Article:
Then there are all sorts of vendors of the practical, unique and mundane, and some not dog related but marketing to the gate. This one has a color selection of 2-dog leashes.
Tri Tran’s Timitive is best known from street fairs but has inexpensive, useful bags including a must have Dalmatian bag!
Here’s Lets Go Design back for a second year with their high end, all in one dog walking jacket. They even have special plastic cleanup bags to fit the special pocket.
Now, we leave the main building, down ramps and outside to the “lower” buildings with more benches, vendors and rings that are closer to a traditional dog show. Here is the Chesapeake Bay Retriever bench with the gold and brown felt shields that are carefully preserved and used each year to mark each entrant’s space. There is no local club, but the entry is supported by the AKC parent club, the American Chesapeake Club.
Here is the Chesapeake Best of Breed lineup on Saturday under Mrs. Eva Berg.
The breed information/rescue tables are in the same building as the breed is benched, and the Ridgebacks have some eye-catchers this year.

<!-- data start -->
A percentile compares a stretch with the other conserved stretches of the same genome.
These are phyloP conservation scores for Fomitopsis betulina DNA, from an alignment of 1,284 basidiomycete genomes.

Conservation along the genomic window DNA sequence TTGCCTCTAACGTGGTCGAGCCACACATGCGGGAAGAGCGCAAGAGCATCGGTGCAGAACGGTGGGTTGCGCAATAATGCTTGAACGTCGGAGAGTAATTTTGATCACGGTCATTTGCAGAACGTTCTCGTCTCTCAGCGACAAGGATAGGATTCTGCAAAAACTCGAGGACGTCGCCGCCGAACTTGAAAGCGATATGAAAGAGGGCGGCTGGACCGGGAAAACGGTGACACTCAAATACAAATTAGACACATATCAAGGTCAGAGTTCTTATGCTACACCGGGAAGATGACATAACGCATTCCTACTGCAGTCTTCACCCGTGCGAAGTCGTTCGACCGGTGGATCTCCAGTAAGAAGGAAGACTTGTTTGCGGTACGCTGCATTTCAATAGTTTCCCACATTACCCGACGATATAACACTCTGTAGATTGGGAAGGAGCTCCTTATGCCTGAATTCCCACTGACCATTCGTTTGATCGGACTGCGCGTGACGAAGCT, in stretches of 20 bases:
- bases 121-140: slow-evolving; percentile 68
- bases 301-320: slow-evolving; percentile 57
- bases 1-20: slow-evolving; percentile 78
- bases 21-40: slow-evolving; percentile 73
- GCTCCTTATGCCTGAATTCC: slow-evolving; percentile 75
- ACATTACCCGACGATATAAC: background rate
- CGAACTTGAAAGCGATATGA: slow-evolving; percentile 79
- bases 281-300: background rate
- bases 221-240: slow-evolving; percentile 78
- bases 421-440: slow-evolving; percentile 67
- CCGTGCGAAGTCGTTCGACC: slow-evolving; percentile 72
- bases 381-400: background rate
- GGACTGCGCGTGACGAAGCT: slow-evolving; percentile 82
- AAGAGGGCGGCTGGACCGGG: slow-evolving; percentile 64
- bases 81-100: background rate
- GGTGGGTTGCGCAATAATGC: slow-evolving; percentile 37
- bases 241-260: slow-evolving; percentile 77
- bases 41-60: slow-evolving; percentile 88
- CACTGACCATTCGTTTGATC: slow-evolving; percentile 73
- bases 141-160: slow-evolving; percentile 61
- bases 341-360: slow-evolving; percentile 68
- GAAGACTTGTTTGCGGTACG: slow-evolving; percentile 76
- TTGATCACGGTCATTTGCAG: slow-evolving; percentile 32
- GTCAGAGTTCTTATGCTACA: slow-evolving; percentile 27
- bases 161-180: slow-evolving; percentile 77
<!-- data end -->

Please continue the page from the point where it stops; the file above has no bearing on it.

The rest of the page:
The “Special Attractions” are on the far side. In 2015, Flyball was featured.
Here is the Rat Terrier Club of America.
Back up to the main building, South Hall and the Dalmatian Club of Northern California. The 2015 theme was a take off on the TV show, The Amazing Race.
Dalmatian exhibitor, author and daughter of poet, Anne Gray Sexton, Linda Gray Sexton displayed hard and paper copies of her recent memoir of her family history with the breed. Many of us have similar histories that take our involvement with breeds from an interest to a legacy that includes long gone dogs, family members and friends.
The Dalmatians were away from the bench and in the main arena for judging.
One last look at the main arena.
A last look at the AKC booth…
Out into the afternoon sun to check on the perennial protesters.
They’ve brought plenty of signs to carry and a list of shelters and rescues to pass out, but there is little gate traffic at this time of day and the exhibitors are almost locked in.
One last look and we’re off until next year.
The End 2015